Not actual mantids actually; they are all long dead and gone for the year. This picture was taken in August when the mantids were all super busy hunting in my flowers. But now that the trees are bare, I’m finding evidence that they lived well here. And I’m finding it everywhere!
That evidence is egg cases. Every time we go outside, we seem to find a new one. This one is on the plum tree, the same exact tree in the top photo.
I’m really unsure whether I have the California mantids (Stegmomantis californica) or the Carolina mantids (Stegmomantis carolina). My guess is Carolina, because they are really the more common mantids around here, unfortunately. Some of the egg cases, like the one above, look very Carolina. But some of them, like the one below, looks more like California.
This one is from the oak tree. A large branch came down in the wind, and when I was cleaning it up, I noticed the egg case. I decided to put it in my butterfly cage and leave it on the front porch over the winter; in spring I hope to catch lots of babies emerging.
The mantid egg cases or sacs are called ootheca. Soon after mating, in late summer or fall, the female mantis lays her eggs in a mass (sometimes dozens, often hundreds at a time in that mass) on a nearby branch. Then she secretes a foamy substance from her abdomen to cover it. Over time, this substance hardens into a styrofoam-like consistency, able to withstand predators and the elements. The female may produce just one egg case or several after mating just once. The ootheca protects the babies by keeping them insulated over the winter. In the spring, the nymphs hatch from the eggs while still in the case, then make their way out and immediately go in search of food.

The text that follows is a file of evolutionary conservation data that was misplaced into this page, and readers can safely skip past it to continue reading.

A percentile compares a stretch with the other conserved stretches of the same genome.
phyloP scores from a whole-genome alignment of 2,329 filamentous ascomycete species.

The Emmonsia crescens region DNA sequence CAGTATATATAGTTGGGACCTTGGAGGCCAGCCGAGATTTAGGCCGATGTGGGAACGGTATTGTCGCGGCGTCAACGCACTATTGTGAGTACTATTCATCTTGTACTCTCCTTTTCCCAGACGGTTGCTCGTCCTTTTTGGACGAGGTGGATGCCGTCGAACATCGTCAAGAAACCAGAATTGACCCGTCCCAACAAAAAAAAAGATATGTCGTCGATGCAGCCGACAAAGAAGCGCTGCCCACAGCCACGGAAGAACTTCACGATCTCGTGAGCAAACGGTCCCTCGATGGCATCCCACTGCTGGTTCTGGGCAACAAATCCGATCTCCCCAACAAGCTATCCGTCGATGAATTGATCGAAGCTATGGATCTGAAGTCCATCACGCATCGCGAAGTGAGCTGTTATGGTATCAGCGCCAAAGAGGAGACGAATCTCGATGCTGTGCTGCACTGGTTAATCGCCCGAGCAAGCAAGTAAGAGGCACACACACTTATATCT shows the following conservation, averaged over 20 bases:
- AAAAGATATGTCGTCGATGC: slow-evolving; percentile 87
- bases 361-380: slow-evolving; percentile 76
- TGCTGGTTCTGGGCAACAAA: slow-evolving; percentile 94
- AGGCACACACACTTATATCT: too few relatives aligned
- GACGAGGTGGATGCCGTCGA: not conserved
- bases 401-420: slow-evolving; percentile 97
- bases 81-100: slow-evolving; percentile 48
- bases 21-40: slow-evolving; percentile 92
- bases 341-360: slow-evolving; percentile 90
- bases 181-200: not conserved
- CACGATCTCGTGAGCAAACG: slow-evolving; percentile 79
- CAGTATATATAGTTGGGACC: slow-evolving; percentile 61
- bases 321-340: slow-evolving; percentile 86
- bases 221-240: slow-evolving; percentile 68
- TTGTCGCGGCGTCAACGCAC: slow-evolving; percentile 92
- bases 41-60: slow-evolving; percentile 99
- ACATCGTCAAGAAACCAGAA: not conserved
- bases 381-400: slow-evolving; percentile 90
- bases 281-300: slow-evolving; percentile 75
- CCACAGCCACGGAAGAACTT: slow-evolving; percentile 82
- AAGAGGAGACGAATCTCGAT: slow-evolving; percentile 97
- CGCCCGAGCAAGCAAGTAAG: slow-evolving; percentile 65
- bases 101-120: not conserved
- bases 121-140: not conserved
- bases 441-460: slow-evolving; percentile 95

The nymphs look like tiny little mantids - there are no stages of growth or instars. They just grow bigger!
As I’ve said before, the mantids are a non-selective predator, meaning they’ll eat anything they come across whether we consider it a good guy or pest. But balance in the garden depends on predators, and we can’t be picky about which ones show up. I welcome these mantids into the garden to eat up anything from flies to aphids to termites to bees. I’m actually hoping they will help me control the early yellow jacket queens as they emerge from their underground nests in the spring.